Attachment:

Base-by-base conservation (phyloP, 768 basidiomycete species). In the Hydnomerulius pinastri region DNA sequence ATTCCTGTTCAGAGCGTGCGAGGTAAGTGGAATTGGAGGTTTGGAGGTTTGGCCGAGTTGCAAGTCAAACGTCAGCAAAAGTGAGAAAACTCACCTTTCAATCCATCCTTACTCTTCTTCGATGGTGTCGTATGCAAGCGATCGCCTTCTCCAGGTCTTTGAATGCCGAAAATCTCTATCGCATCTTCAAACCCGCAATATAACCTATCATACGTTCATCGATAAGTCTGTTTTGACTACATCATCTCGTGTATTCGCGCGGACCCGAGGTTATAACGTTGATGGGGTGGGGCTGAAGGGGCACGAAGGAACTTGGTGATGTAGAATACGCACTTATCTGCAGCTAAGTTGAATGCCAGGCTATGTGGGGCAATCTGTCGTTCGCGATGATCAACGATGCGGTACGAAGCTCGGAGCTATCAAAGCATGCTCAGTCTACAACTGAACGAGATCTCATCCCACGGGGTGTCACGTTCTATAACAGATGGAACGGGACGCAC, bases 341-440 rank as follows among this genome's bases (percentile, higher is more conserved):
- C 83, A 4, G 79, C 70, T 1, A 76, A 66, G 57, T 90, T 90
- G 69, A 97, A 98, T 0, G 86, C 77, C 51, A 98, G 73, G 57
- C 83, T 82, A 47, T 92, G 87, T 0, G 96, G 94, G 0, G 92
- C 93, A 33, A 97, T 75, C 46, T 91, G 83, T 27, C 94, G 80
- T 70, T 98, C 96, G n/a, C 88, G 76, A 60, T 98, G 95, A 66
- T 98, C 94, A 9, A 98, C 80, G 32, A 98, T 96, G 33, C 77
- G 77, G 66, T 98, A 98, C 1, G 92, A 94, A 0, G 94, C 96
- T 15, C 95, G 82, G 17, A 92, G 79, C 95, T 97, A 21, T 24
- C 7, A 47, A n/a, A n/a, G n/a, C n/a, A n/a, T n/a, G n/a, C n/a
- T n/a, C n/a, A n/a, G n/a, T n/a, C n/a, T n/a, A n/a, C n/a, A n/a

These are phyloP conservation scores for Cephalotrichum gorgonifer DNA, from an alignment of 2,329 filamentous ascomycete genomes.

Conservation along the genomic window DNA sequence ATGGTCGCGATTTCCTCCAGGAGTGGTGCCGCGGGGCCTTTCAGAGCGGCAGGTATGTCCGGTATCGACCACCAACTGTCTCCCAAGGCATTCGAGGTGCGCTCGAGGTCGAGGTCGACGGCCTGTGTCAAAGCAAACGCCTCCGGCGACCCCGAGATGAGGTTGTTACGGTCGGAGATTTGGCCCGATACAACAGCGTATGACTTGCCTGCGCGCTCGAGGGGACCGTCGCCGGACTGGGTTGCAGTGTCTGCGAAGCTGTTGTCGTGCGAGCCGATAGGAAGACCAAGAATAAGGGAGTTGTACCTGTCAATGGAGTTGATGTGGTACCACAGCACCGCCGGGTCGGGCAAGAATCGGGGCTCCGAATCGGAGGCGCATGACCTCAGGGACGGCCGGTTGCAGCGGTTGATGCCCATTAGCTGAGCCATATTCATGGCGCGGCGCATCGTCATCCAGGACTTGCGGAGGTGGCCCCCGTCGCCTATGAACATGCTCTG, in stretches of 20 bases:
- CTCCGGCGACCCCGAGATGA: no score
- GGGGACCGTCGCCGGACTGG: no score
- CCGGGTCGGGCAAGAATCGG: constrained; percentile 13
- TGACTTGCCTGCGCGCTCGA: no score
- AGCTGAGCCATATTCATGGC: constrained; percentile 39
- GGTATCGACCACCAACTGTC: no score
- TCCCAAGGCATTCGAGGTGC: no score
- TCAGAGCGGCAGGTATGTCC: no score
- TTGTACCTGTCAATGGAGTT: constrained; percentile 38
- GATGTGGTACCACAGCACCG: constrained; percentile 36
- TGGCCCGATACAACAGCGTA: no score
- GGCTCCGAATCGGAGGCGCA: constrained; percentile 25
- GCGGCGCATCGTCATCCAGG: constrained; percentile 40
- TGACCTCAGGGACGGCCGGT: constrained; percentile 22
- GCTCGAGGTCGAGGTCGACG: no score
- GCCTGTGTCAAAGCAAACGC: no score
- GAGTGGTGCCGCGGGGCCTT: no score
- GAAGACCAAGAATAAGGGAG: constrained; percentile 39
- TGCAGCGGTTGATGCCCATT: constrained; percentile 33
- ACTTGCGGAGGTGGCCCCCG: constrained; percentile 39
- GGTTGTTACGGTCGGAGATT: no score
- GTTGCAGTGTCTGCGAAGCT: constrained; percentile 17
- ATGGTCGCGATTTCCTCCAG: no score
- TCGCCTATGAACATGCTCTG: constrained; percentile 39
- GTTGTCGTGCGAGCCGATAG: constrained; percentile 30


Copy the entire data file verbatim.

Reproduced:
Base-by-base conservation (phyloP, 768 basidiomycete species). In the Hydnomerulius pinastri region DNA sequence ATTCCTGTTCAGAGCGTGCGAGGTAAGTGGAATTGGAGGTTTGGAGGTTTGGCCGAGTTGCAAGTCAAACGTCAGCAAAAGTGAGAAAACTCACCTTTCAATCCATCCTTACTCTTCTTCGATGGTGTCGTATGCAAGCGATCGCCTTCTCCAGGTCTTTGAATGCCGAAAATCTCTATCGCATCTTCAAACCCGCAATATAACCTATCATACGTTCATCGATAAGTCTGTTTTGACTACATCATCTCGTGTATTCGCGCGGACCCGAGGTTATAACGTTGATGGGGTGGGGCTGAAGGGGCACGAAGGAACTTGGTGATGTAGAATACGCACTTATCTGCAGCTAAGTTGAATGCCAGGCTATGTGGGGCAATCTGTCGTTCGCGATGATCAACGATGCGGTACGAAGCTCGGAGCTATCAAAGCATGCTCAGTCTACAACTGAACGAGATCTCATCCCACGGGGTGTCACGTTCTATAACAGATGGAACGGGACGCAC, bases 341-440 rank as follows among this genome's bases (percentile, higher is more conserved):
- C 83, A 4, G 79, C 70, T 1, A 76, A 66, G 57, T 90, T 90
- G 69, A 97, A 98, T 0, G 86, C 77, C 51, A 98, G 73, G 57
- C 83, T 82, A 47, T 92, G 87, T 0, G 96, G 94, G 0, G 92
- C 93, A 33, A 97, T 75, C 46, T 91, G 83, T 27, C 94, G 80
- T 70, T 98, C 96, G n/a, C 88, G 76, A 60, T 98, G 95, A 66
- T 98, C 94, A 9, A 98, C 80, G 32, A 98, T 96, G 33, C 77
- G 77, G 66, T 98, A 98, C 1, G 92, A 94, A 0, G 94, C 96
- T 15, C 95, G 82, G 17, A 92, G 79, C 95, T 97, A 21, T 24
- C 7, A 47, A n/a, A n/a, G n/a, C n/a, A n/a, T n/a, G n/a, C n/a
- T n/a, C n/a, A n/a, G n/a, T n/a, C n/a, T n/a, A n/a, C n/a, A n/a

These are phyloP conservation scores for Cephalotrichum gorgonifer DNA, from an alignment of 2,329 filamentous ascomycete genomes.

Conservation along the genomic window DNA sequence ATGGTCGCGATTTCCTCCAGGAGTGGTGCCGCGGGGCCTTTCAGAGCGGCAGGTATGTCCGGTATCGACCACCAACTGTCTCCCAAGGCATTCGAGGTGCGCTCGAGGTCGAGGTCGACGGCCTGTGTCAAAGCAAACGCCTCCGGCGACCCCGAGATGAGGTTGTTACGGTCGGAGATTTGGCCCGATACAACAGCGTATGACTTGCCTGCGCGCTCGAGGGGACCGTCGCCGGACTGGGTTGCAGTGTCTGCGAAGCTGTTGTCGTGCGAGCCGATAGGAAGACCAAGAATAAGGGAGTTGTACCTGTCAATGGAGTTGATGTGGTACCACAGCACCGCCGGGTCGGGCAAGAATCGGGGCTCCGAATCGGAGGCGCATGACCTCAGGGACGGCCGGTTGCAGCGGTTGATGCCCATTAGCTGAGCCATATTCATGGCGCGGCGCATCGTCATCCAGGACTTGCGGAGGTGGCCCCCGTCGCCTATGAACATGCTCTG, in stretches of 20 bases:
- CTCCGGCGACCCCGAGATGA: no score
- GGGGACCGTCGCCGGACTGG: no score
- CCGGGTCGGGCAAGAATCGG: constrained; percentile 13
- TGACTTGCCTGCGCGCTCGA: no score
- AGCTGAGCCATATTCATGGC: constrained; percentile 39
- GGTATCGACCACCAACTGTC: no score
- TCCCAAGGCATTCGAGGTGC: no score
- TCAGAGCGGCAGGTATGTCC: no score
- TTGTACCTGTCAATGGAGTT: constrained; percentile 38
- GATGTGGTACCACAGCACCG: constrained; percentile 36
- TGGCCCGATACAACAGCGTA: no score
- GGCTCCGAATCGGAGGCGCA: constrained; percentile 25
- GCGGCGCATCGTCATCCAGG: constrained; percentile 40
- TGACCTCAGGGACGGCCGGT: constrained; percentile 22
- GCTCGAGGTCGAGGTCGACG: no score
- GCCTGTGTCAAAGCAAACGC: no score
- GAGTGGTGCCGCGGGGCCTT: no score
- GAAGACCAAGAATAAGGGAG: constrained; percentile 39
- TGCAGCGGTTGATGCCCATT: constrained; percentile 33
- ACTTGCGGAGGTGGCCCCCG: constrained; percentile 39
- GGTTGTTACGGTCGGAGATT: no score
- GTTGCAGTGTCTGCGAAGCT: constrained; percentile 17
- ATGGTCGCGATTTCCTCCAG: no score
- TCGCCTATGAACATGCTCTG: constrained; percentile 39
- GTTGTCGTGCGAGCCGATAG: constrained; percentile 30